What if we spent our time connecting with people who share our values and have a similar vision for the future first, and then build the business component on top of that?

Then, you could lead through curiosity and generosity.

This is what I helped my clients do over the past two years and it’s what I do every day.

The reason I get to hang out with so many amazing people like Rick Clemons, Robin Rice, Grace Clapham, Solonia Teodres, Perry Gladstone and countless others, is that I lead through curiosity and generosity and talk about my vision and mission when it’s my turn to talk.

 

How to Seek Out the Right Events

I love meeting people face to face. However, there is always an opportunity cost involved in going to events.

Let’s say you go to an event that costs CHF 700.-. You have to travel for maybe 3 hours both ways and spend 10 hours there including aperitif.

Your cost is no longer CHF 700.-.

Let’s calculate CHF 250.- per hour (yes, your time is valuable) for your time. Suddenly we are at CHF 4000.- for a one day event.

If you spend CHF 4000.- on an event for one day, you want to be sure you get some really good value from it.

By value I mean tangible and intangible value.

Are you going to make at least 3-4 connections you can do business with in the near future?

How high is the chance that you will meet people there who truly inspire you?

Will you get a chance to meet the speakers?

So with all this taken into account, you want to make sure you spend your time wisely. There is only so much time you have in your life. You want to spend it the people who want to talk towards your vision with you.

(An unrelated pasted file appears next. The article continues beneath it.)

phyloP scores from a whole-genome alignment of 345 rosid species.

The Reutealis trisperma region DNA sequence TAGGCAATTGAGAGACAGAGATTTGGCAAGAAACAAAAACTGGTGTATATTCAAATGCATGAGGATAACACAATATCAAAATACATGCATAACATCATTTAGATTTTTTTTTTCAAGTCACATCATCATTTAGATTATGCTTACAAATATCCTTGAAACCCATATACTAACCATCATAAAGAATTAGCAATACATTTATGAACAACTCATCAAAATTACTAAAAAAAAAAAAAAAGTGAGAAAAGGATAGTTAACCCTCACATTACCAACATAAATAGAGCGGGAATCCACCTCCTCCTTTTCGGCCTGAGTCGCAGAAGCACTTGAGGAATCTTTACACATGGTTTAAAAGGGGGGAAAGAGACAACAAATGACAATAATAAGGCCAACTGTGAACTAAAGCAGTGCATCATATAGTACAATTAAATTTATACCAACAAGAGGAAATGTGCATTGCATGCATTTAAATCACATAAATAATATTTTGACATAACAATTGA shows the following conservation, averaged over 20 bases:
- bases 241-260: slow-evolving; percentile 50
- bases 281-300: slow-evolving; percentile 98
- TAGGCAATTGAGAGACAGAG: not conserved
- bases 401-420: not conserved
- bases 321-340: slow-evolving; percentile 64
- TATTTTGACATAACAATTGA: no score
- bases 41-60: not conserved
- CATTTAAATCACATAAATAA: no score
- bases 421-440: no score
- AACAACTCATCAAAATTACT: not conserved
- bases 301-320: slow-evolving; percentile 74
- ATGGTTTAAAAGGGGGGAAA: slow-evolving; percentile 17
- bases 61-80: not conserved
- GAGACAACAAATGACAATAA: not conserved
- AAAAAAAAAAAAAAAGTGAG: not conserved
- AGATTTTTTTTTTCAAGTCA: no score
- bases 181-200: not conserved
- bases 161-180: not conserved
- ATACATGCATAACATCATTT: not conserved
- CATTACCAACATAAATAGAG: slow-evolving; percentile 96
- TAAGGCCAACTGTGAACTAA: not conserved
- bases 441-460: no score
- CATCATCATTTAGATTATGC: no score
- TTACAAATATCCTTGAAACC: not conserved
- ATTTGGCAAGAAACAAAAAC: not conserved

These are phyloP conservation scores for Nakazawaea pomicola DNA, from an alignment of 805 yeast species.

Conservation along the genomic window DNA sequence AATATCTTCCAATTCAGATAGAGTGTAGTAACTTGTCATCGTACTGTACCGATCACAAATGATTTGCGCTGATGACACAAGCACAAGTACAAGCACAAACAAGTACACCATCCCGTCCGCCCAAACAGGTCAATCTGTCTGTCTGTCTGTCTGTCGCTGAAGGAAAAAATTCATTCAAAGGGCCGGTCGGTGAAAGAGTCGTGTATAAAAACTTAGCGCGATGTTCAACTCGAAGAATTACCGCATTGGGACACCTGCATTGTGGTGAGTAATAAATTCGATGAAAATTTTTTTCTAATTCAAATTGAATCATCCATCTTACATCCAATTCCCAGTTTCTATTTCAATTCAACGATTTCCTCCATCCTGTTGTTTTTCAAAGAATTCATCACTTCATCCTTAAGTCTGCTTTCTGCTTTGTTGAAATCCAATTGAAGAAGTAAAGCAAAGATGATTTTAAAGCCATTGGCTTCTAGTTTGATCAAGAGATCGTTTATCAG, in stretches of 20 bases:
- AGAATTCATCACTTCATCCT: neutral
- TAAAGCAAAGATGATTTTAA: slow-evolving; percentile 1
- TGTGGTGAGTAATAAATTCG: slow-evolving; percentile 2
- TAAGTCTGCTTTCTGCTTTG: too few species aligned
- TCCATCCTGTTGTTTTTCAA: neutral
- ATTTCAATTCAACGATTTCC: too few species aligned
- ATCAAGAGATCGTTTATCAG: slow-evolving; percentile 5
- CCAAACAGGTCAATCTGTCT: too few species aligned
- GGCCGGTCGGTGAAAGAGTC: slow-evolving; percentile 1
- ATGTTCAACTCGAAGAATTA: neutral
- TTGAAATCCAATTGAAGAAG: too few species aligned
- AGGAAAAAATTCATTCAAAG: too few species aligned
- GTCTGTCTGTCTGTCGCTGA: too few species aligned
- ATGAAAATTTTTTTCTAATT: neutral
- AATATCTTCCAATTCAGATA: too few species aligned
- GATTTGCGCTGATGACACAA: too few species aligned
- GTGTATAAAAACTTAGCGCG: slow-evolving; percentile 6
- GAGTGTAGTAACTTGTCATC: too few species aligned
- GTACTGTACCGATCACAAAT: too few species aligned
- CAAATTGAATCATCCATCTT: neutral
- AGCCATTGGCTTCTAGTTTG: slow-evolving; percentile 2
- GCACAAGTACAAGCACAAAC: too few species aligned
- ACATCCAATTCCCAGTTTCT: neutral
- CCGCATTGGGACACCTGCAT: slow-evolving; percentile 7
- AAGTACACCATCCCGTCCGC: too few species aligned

Events I love going to are always at the intersection of three things.

1. Entrepreneurship

2. Personal or Professional Growth

3. Making a Difference

 

I created this list to make it easy for you to find such events.

 

How to Make the Right Connections on LinkedIn

Many people come to me and ask for help in making powerful connections on LinkedIn.

It’s no different than making connections at an event or anywhere you go. When I connect with people on LinkedIn, I’m always looking for the ones who have something to say.

By reading people’s summary you can evaluate really well how far ahead they are on their journey of personal growth and if what they do is aligned with who they are.

Let’s not overcomplicate it.

When you read somebody’s summary and nothing resonates (not in your head but in your heart), skip it.

When you read somebody’s summary and you light up, smile and feel that something resonates (even if you don’t know exactly why), stop thinking and reach out to that person.

I recently spoke to an amazing entrepreneur who learned many life lessons from bankruptcy, owning million-dollar houses and helicopters, to selling everything he owned to launch a new venture that is closest to his heart.

He is a brilliant example of leading through curiosity and generosity when connecting.

His wife always dreamed of meeting the Dalai Lama. A few weeks ago, he made a connection with somebody on LinkedIn, seemingly out of nowhere. He felt the urge to meet with him even though for no obvious business reason.

When they met, he felt the urge to share his wife’s dream with his new connection and as it turned out, this new friend knew the Dalai Lama very well and had visited him countless times.

Now they booked a trip to meet him again all together.

 

How can you turn networking from something daunting into a way to make connections with remarkable people?